School districts are getting significant help as they move from device-centric to learning-centric initiatives.
“The good news is that more and more content is being delivered via cloud computing, so the individual device becomes less relevant than it has been in the past,” says Keith Krueger, CEO of the Consortium for School Networking.
One measure of the commitment to cloud-based applications is the 50 million students and teachers who currently use Google Apps for Education, according to estimates by Alphabet’s Google division.
But cloud-delivered educational programs are only part of the story. Predictably priced, on-demand computing resources also help districts provide the IT infrastructures needed for modern classrooms, while balancing the demands of constrained budgets.
For example, cloud services relieve maintenance responsibilities for internal IT staffs.
“The attraction of cloud computing for K-12 schools is clear: Institutions do not want to download a bunch of files and put them on devices,” says Jennifer Bergland, director of government relations at the Texas Computer Education Association. “School districts today are much more likely to subscribe to a service that is sitting on somebody else’s server, so they don’t need to hire the manpower to touch all of those school computers all the time.”
Public-cloud platforms, such as Microsoft Azure, are evolving to give school districts more than just the familiar computing, storage and networking resources. Expanded features include database and analytics services and education-specific capabilities.
For example, in 2015 Microsoft released Microsoft Azure for student developers, with tools for creating websites and web apps in the cloud. The development suite lets students program using ASP .NET, Java, PHP, Node.js or Python.
A growing number of organizations will be boosting their cloud commitments in the months ahead. IT professionals from K-12 organizations and commercial businesses said 35 percent of IT services are now being fully or partially delivered via the cloud, according to CDW’s 2015 Cloud 401 Report. Adoption rates are poised to grow in the months ahead.
IT professionals surveyed for the report said their organizations will consider delivering 35 percent of entirely new IT services via the cloud. Security and Student Privacy: A Growing Concern After a number of alarming headlines about security breaches, K-12 IT officials are on alert about threats to the privacy and security of student data. In fact, 57 percent said the issue had grown in importance since 2014.
“Given the lack of technical support in most school districts, security is a challenge,” Krueger says.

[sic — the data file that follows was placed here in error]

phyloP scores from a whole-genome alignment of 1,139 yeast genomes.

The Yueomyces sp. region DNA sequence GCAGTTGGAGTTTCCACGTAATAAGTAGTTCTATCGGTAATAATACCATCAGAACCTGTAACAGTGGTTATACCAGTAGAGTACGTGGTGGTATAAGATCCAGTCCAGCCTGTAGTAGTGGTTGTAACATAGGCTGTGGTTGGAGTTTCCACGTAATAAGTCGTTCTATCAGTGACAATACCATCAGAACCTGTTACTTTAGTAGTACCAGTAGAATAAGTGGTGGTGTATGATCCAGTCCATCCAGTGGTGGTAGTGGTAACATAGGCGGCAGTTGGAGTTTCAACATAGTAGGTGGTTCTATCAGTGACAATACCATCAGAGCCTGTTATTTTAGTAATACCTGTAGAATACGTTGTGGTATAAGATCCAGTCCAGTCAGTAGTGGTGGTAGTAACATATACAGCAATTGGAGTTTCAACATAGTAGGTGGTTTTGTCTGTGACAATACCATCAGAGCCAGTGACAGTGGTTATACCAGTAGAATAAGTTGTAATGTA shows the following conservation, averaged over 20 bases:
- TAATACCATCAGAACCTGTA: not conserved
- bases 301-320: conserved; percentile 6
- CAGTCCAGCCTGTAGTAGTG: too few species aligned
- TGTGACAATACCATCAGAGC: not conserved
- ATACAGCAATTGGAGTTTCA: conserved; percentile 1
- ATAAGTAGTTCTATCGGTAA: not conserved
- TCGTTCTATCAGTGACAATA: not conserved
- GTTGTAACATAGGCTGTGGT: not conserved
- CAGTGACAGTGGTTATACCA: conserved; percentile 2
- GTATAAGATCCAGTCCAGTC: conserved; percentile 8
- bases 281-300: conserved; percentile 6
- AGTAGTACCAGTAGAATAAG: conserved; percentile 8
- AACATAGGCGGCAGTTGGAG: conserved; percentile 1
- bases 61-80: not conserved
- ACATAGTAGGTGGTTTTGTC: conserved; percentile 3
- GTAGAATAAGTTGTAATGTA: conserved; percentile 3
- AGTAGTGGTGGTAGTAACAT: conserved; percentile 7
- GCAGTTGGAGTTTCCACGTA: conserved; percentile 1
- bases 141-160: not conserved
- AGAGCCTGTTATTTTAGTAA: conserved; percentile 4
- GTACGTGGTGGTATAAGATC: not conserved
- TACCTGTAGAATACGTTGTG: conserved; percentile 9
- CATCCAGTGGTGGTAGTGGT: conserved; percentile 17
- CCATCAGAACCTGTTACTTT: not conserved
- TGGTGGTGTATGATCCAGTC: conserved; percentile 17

But with greater access by students to Internet-based educational resources and growing numbers of BYOD devices, what additional measures can school districts employ to defend against security breaches?
Changing the Conversation Around Security
A recently released set of guidelines for protecting student information was compiled by the Data Quality Campaign and CoSN with the help of 40 education associations and nonprofits. Among the ten principles is a call for proper data-governance systems, notification policies when breaches occur, and designated places or contacts for students and families to learn about student data collection, use and security measures.
“For me, the principles change a school’s conversation with students and parents from one of privacy to one of trust,” Krueger says.
Even districts without internal expertise and large budgets to constantly keep pace with the latest security threats can take advantage of technologies and best practices for multifaceted security.
One option is Security as a Service (SaaS) solutions from vendors such as Symantec and Trend Micro, which give districts access to the latest technology and expertise in return for predictable subscription fees.
In addition, companies such as Kaspersky Lab provide endpoint security with a central console for monitoring and addressing malware and other threats. As the use of mobile devices grows, schools also are looking for the latest mobile device management platforms for provisioning devices and enforcing usage policies.
Prudent network-management policies are also a must.
“Moving students to a separate virtual LAN is one best practice that keeps schools safer,” says Zimmerman. “Students use the VLAN to access resources that are available in the school or to access a demilitarized zone subnetwork that goes out to the Internet.” Liberal use of the Extensible Authentication Protocol and the WPA2 encryption standard further provides a defense against breaches, he says.
An Agile Approach to Education
As innovative technologies continue to stream into K-12 classrooms in the coming year, how can IT managers determine which ones offer the most potential? Experts say that formal, long-term strategic planning may not be appropriate for this dynamic environment. Instead, district officials should work closely with teachers and students to understand their needs and then apply a variation of the agile programming philosophy to technology strategies.
“Try a lot of new things in small pilots, and let teachers identify what’s working for them and their students,” Flanagan says.
When something new isn’t successful, schools should quickly move on to something else. Or when something new improves student engagement or drives better academic performance, it should be rolled out to larger groups, he adds.
“The big takeaway is don’t try to make that one big decision that’s going to save the world,” Flanagan advises.